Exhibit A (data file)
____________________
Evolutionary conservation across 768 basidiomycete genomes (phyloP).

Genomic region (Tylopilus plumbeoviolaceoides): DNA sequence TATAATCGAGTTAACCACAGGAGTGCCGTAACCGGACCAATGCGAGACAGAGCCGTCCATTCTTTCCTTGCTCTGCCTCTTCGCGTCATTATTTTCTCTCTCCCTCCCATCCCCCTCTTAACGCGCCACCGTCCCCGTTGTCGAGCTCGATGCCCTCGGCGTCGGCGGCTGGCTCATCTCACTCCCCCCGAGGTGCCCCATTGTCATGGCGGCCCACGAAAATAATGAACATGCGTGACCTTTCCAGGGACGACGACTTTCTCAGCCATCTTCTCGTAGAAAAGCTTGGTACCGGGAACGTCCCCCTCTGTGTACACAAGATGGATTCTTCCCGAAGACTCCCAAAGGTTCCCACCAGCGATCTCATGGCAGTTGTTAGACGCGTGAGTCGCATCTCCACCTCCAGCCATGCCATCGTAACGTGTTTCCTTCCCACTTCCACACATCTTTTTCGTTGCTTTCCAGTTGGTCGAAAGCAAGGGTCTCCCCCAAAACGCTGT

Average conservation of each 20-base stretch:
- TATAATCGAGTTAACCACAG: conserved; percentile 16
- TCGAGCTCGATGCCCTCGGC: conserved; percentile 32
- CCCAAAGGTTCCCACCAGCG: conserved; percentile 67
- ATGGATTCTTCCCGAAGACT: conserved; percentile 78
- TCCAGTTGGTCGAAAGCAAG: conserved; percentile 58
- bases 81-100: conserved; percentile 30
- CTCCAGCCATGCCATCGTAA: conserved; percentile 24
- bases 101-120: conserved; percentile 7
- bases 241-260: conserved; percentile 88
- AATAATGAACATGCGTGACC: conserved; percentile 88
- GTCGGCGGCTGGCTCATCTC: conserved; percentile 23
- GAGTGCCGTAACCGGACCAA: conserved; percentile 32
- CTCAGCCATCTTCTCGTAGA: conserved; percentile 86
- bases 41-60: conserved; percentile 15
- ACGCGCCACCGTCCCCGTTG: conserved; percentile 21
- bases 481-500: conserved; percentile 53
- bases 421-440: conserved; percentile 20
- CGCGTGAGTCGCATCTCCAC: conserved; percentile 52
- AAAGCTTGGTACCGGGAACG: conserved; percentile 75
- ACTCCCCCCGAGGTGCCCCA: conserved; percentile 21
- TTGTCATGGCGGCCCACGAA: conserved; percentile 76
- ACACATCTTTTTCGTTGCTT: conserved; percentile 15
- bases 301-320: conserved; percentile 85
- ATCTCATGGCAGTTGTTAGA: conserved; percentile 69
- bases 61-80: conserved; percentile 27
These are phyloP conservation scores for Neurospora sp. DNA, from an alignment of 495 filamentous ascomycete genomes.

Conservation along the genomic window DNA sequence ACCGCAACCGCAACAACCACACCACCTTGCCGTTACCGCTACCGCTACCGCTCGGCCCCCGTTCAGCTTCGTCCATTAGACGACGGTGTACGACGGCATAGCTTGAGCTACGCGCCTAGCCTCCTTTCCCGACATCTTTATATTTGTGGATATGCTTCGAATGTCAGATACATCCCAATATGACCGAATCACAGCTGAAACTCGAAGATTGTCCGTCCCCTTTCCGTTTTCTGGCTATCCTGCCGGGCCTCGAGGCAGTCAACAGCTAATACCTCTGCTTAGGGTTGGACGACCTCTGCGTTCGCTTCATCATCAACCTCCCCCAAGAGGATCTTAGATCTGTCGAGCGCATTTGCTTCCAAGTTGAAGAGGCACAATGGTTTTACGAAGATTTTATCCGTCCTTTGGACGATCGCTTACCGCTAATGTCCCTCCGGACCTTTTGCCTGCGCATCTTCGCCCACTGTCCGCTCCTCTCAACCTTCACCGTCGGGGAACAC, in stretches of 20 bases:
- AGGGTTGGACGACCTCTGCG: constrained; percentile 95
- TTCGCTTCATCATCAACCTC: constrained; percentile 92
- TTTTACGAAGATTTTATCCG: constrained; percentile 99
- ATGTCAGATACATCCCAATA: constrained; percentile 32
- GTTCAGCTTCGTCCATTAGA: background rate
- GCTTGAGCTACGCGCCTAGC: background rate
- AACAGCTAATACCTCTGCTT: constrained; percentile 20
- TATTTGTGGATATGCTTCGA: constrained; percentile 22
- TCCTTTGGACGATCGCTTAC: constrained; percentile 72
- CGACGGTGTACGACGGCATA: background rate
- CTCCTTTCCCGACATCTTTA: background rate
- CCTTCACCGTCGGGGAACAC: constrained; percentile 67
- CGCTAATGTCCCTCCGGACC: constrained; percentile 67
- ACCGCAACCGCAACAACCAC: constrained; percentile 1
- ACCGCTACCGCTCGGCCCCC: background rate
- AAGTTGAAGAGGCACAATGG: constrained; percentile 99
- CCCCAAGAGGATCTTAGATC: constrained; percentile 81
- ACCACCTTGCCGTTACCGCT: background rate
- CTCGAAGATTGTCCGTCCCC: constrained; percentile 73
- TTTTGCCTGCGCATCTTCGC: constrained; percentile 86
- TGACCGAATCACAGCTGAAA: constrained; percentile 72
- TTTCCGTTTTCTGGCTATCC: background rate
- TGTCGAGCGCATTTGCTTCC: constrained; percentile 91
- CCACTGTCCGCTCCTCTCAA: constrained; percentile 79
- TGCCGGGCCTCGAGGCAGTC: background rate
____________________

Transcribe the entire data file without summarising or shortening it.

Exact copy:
Evolutionary conservation across 768 basidiomycete genomes (phyloP).

Genomic region (Tylopilus plumbeoviolaceoides): DNA sequence TATAATCGAGTTAACCACAGGAGTGCCGTAACCGGACCAATGCGAGACAGAGCCGTCCATTCTTTCCTTGCTCTGCCTCTTCGCGTCATTATTTTCTCTCTCCCTCCCATCCCCCTCTTAACGCGCCACCGTCCCCGTTGTCGAGCTCGATGCCCTCGGCGTCGGCGGCTGGCTCATCTCACTCCCCCCGAGGTGCCCCATTGTCATGGCGGCCCACGAAAATAATGAACATGCGTGACCTTTCCAGGGACGACGACTTTCTCAGCCATCTTCTCGTAGAAAAGCTTGGTACCGGGAACGTCCCCCTCTGTGTACACAAGATGGATTCTTCCCGAAGACTCCCAAAGGTTCCCACCAGCGATCTCATGGCAGTTGTTAGACGCGTGAGTCGCATCTCCACCTCCAGCCATGCCATCGTAACGTGTTTCCTTCCCACTTCCACACATCTTTTTCGTTGCTTTCCAGTTGGTCGAAAGCAAGGGTCTCCCCCAAAACGCTGT

Average conservation of each 20-base stretch:
- TATAATCGAGTTAACCACAG: conserved; percentile 16
- TCGAGCTCGATGCCCTCGGC: conserved; percentile 32
- CCCAAAGGTTCCCACCAGCG: conserved; percentile 67
- ATGGATTCTTCCCGAAGACT: conserved; percentile 78
- TCCAGTTGGTCGAAAGCAAG: conserved; percentile 58
- bases 81-100: conserved; percentile 30
- CTCCAGCCATGCCATCGTAA: conserved; percentile 24
- bases 101-120: conserved; percentile 7
- bases 241-260: conserved; percentile 88
- AATAATGAACATGCGTGACC: conserved; percentile 88
- GTCGGCGGCTGGCTCATCTC: conserved; percentile 23
- GAGTGCCGTAACCGGACCAA: conserved; percentile 32
- CTCAGCCATCTTCTCGTAGA: conserved; percentile 86
- bases 41-60: conserved; percentile 15
- ACGCGCCACCGTCCCCGTTG: conserved; percentile 21
- bases 481-500: conserved; percentile 53
- bases 421-440: conserved; percentile 20
- CGCGTGAGTCGCATCTCCAC: conserved; percentile 52
- AAAGCTTGGTACCGGGAACG: conserved; percentile 75
- ACTCCCCCCGAGGTGCCCCA: conserved; percentile 21
- TTGTCATGGCGGCCCACGAA: conserved; percentile 76
- ACACATCTTTTTCGTTGCTT: conserved; percentile 15
- bases 301-320: conserved; percentile 85
- ATCTCATGGCAGTTGTTAGA: conserved; percentile 69
- bases 61-80: conserved; percentile 27
These are phyloP conservation scores for Neurospora sp. DNA, from an alignment of 495 filamentous ascomycete genomes.

Conservation along the genomic window DNA sequence ACCGCAACCGCAACAACCACACCACCTTGCCGTTACCGCTACCGCTACCGCTCGGCCCCCGTTCAGCTTCGTCCATTAGACGACGGTGTACGACGGCATAGCTTGAGCTACGCGCCTAGCCTCCTTTCCCGACATCTTTATATTTGTGGATATGCTTCGAATGTCAGATACATCCCAATATGACCGAATCACAGCTGAAACTCGAAGATTGTCCGTCCCCTTTCCGTTTTCTGGCTATCCTGCCGGGCCTCGAGGCAGTCAACAGCTAATACCTCTGCTTAGGGTTGGACGACCTCTGCGTTCGCTTCATCATCAACCTCCCCCAAGAGGATCTTAGATCTGTCGAGCGCATTTGCTTCCAAGTTGAAGAGGCACAATGGTTTTACGAAGATTTTATCCGTCCTTTGGACGATCGCTTACCGCTAATGTCCCTCCGGACCTTTTGCCTGCGCATCTTCGCCCACTGTCCGCTCCTCTCAACCTTCACCGTCGGGGAACAC, in stretches of 20 bases:
- AGGGTTGGACGACCTCTGCG: constrained; percentile 95
- TTCGCTTCATCATCAACCTC: constrained; percentile 92
- TTTTACGAAGATTTTATCCG: constrained; percentile 99
- ATGTCAGATACATCCCAATA: constrained; percentile 32
- GTTCAGCTTCGTCCATTAGA: background rate
- GCTTGAGCTACGCGCCTAGC: background rate
- AACAGCTAATACCTCTGCTT: constrained; percentile 20
- TATTTGTGGATATGCTTCGA: constrained; percentile 22
- TCCTTTGGACGATCGCTTAC: constrained; percentile 72
- CGACGGTGTACGACGGCATA: background rate
- CTCCTTTCCCGACATCTTTA: background rate
- CCTTCACCGTCGGGGAACAC: constrained; percentile 67
- CGCTAATGTCCCTCCGGACC: constrained; percentile 67
- ACCGCAACCGCAACAACCAC: constrained; percentile 1
- ACCGCTACCGCTCGGCCCCC: background rate
- AAGTTGAAGAGGCACAATGG: constrained; percentile 99
- CCCCAAGAGGATCTTAGATC: constrained; percentile 81
- ACCACCTTGCCGTTACCGCT: background rate
- CTCGAAGATTGTCCGTCCCC: constrained; percentile 73
- TTTTGCCTGCGCATCTTCGC: constrained; percentile 86
- TGACCGAATCACAGCTGAAA: constrained; percentile 72
- TTTCCGTTTTCTGGCTATCC: background rate
- TGTCGAGCGCATTTGCTTCC: constrained; percentile 91
- CCACTGTCCGCTCCTCTCAA: constrained; percentile 79
- TGCCGGGCCTCGAGGCAGTC: background rate